One of the biggest changes since Bartolo reopened a few weeks ago is that the coffee machine is gone. In its place are beer taps and an alcoholic slushie machine. It signals a big transformation for the former all-day Italian diner and cafe, which is now a night-time wine bar.

“We used the time since lockdown as an opportunity to rethink what we were doing,” co-owner Jared Merlino tells Broadsheet. “We cleared all the stock out and stripped it back to bare bones and sat with it for a while. Now I feel we’re doing what we’re really good at.”

Bartolo Wine Room is a better fit with Merlino’s other venues: bars Kittyhawk and The Lobo, and late-night restaurant and bar Big Poppa’s. But he doesn’t want Bartolo to take itself too seriously. Big Poppa’s wine list has won awards, but Bartolo’s is about having fun.

“It’s a nice, big, juicy, tasty list – with a few different things like skin-contact orange wines and naturals,” he says. “Before we were sticking to all Italian and Australian growers, but now we’ve opened up to anything we think is delicious.”

The wine collection is 180 bottles strong and growing, and for summer Bartolo is doing alcoholic slushies, available from a takeaway window that once served coffee to passers-by in the mornings. The menu was developed by head chef Sam Bennett (One Ford Street) to befit a wine room. “You can drink but also have a full dinner experience. There are more small dishes and things by the piece. It’s definitely a menu to sit and drink wine with,” Merlino says.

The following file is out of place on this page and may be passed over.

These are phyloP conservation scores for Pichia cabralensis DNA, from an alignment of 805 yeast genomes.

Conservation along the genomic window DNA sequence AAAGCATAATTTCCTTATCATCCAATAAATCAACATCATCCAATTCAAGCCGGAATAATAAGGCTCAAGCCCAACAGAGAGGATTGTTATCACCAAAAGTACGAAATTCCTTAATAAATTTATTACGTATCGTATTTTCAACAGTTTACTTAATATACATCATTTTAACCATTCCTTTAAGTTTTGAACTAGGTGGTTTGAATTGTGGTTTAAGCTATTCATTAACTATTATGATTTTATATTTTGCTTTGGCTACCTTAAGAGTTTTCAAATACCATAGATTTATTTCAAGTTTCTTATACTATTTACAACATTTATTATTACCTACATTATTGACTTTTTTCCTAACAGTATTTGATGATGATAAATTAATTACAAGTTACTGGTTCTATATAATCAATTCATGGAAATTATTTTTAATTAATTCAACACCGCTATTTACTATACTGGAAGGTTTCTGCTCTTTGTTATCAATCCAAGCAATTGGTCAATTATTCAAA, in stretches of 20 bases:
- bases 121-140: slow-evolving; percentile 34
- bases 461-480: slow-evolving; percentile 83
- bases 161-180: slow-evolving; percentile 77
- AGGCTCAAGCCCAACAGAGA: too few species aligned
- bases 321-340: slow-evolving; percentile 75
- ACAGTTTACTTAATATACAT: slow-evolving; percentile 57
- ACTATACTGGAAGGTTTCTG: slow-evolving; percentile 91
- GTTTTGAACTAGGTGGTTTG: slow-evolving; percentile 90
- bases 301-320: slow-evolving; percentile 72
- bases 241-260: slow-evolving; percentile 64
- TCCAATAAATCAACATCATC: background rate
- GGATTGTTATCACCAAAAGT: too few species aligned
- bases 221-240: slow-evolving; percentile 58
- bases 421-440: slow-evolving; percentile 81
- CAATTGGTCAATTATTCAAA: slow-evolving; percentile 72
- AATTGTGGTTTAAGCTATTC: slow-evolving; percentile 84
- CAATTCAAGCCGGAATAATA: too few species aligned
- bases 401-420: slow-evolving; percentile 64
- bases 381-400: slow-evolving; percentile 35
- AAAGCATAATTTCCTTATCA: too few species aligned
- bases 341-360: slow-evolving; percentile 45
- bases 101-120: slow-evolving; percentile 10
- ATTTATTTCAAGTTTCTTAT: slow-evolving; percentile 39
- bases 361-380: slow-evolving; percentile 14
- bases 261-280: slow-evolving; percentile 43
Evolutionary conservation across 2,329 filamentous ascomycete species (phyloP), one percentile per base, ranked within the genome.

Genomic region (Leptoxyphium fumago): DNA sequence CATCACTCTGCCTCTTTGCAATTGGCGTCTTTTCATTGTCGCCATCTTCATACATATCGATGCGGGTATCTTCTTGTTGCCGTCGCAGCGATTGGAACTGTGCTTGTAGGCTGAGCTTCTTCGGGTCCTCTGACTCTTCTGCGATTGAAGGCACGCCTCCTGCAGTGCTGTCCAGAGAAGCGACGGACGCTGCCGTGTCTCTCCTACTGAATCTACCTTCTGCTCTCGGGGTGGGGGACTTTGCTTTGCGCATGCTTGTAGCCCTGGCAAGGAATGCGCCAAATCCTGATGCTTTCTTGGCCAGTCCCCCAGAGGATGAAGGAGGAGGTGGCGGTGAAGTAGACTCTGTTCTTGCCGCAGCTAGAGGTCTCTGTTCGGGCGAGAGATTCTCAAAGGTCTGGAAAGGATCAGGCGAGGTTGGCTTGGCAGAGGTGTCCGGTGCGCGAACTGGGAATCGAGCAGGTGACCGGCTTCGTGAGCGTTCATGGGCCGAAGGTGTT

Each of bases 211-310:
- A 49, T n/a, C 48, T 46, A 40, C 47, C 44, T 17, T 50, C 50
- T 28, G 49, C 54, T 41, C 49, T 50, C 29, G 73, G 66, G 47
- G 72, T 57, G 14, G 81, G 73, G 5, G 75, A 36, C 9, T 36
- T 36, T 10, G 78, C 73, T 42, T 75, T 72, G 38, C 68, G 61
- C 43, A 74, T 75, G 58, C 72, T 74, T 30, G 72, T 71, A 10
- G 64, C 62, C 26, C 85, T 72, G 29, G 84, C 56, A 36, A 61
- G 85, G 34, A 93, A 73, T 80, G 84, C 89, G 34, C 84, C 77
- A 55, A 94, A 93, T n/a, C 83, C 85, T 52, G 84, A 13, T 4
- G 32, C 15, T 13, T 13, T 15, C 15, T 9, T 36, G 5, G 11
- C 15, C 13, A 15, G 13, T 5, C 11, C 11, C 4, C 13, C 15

There are leek fonduta (fondue) fritters with salt cod; beef tartare served with pizza crust; and an ox-heart tomato and burrata salad. The pasta is house-made (Bartolo shares a pasta machine with Big Poppa’s) – there’s spaghetti with Italian sausage, clams and Calabrian hot sauce, and ruffled malfadine noodles tossed with zucchini, herbs, chilli, Parmigiano Reggiano and lemon.

The space has been painted a moody dark blue, and shelving has been added to house the growing wine collection. Merlino is also awaiting council approval to take over the four car spaces out front. “If we get it, it’ll be an awesome summer with umbrellas and loungers,” he says.

He seems relieved to close the book on the unrelenting intensity of running an all-day venue. “It’s so exciting. Eighteen months ago we couldn’t have imagined taking the coffee machine out, but we’ve been able to stop and take our time. Now Bartolo is exactly what I want it to be – a great little wine room.”

Bartolo
359 Crown Street, Surry Hills

Hours
Thu 5pm–12pm
Fri & Sat 12pm–12am
Sun 12pm–10pm

bartolosydney.com.au